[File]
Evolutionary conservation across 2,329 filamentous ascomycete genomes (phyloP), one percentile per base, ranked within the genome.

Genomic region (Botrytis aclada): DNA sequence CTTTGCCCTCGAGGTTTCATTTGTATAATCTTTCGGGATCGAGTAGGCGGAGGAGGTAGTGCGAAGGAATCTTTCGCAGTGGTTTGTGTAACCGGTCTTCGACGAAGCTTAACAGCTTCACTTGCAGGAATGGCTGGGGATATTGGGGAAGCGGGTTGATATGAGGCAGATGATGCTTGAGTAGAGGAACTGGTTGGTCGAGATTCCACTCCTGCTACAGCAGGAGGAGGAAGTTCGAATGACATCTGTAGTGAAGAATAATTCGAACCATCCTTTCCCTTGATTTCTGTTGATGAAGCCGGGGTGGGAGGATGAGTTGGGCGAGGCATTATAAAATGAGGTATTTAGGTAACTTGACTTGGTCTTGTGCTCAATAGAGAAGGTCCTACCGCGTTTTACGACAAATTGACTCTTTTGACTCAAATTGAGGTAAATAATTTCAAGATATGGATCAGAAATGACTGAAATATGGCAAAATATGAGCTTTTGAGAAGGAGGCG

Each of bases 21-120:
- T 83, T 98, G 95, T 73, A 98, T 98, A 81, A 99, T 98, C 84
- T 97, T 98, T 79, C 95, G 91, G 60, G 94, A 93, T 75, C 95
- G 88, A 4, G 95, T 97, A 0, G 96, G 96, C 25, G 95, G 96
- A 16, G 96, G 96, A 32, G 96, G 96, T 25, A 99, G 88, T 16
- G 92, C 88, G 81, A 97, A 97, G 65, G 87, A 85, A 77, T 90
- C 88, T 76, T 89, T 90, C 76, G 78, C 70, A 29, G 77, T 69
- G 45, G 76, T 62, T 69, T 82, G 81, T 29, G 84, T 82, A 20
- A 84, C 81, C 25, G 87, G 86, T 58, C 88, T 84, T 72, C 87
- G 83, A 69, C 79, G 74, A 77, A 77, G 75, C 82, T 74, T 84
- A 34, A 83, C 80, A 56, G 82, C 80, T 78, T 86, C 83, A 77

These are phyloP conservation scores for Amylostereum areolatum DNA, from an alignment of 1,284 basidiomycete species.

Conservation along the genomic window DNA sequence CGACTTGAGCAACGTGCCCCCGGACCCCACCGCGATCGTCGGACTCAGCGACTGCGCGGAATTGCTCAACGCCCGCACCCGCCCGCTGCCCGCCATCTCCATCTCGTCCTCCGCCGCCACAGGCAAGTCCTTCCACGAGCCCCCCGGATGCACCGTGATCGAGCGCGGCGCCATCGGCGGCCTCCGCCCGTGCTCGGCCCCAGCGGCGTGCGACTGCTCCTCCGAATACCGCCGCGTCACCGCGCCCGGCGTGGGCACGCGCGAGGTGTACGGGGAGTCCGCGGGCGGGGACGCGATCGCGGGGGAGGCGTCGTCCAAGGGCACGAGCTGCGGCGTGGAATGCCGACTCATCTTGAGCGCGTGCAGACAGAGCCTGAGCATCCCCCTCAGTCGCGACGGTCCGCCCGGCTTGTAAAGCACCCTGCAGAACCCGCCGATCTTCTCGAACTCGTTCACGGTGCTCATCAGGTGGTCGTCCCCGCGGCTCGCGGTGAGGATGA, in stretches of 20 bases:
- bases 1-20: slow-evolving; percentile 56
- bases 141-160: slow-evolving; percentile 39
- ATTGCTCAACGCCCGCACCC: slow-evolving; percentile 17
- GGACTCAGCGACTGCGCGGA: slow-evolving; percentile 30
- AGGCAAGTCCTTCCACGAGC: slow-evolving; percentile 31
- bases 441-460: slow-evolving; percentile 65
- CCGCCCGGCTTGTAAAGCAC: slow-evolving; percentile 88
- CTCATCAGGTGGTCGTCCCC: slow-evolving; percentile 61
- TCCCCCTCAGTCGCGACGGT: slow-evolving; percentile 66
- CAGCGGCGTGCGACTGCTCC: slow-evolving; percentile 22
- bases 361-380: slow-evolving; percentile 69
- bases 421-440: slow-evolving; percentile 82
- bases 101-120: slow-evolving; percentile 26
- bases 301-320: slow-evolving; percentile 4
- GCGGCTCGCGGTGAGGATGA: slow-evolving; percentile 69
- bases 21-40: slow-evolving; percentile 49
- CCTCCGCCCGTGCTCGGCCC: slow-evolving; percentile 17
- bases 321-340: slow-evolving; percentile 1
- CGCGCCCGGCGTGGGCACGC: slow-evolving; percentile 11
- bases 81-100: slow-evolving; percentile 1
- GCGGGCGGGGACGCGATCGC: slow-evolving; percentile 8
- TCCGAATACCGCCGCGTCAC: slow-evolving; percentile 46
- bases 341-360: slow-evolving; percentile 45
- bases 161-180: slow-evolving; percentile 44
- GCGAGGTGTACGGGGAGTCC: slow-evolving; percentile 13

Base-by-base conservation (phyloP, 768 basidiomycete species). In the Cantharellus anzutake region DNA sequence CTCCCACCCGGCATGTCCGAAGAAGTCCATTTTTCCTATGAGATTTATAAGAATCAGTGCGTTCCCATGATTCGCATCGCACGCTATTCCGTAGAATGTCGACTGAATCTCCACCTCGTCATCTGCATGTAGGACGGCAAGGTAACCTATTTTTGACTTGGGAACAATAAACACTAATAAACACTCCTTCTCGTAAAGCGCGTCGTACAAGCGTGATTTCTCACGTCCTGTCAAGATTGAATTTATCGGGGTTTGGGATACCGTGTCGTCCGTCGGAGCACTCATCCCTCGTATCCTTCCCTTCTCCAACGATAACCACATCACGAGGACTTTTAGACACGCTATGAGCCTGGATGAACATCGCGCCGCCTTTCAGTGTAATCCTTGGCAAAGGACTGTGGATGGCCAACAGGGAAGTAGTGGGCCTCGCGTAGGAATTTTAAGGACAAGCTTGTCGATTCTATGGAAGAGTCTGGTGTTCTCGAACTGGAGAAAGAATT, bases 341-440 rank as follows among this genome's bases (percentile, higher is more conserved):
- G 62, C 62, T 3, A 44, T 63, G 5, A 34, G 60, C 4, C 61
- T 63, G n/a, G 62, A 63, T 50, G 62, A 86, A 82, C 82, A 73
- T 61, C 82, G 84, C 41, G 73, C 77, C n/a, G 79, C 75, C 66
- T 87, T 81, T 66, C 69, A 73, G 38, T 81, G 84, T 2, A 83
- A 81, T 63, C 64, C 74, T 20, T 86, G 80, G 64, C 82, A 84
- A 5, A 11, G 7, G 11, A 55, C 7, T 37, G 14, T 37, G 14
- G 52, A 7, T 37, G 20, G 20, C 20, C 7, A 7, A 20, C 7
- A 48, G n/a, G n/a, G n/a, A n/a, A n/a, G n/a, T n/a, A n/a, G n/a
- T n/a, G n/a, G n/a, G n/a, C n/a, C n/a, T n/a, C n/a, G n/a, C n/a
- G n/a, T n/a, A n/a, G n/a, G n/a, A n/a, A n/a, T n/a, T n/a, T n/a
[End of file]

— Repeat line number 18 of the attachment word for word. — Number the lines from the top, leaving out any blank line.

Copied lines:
- ATTGCTCAACGCCCGCACCC: slow-evolving; percentile 17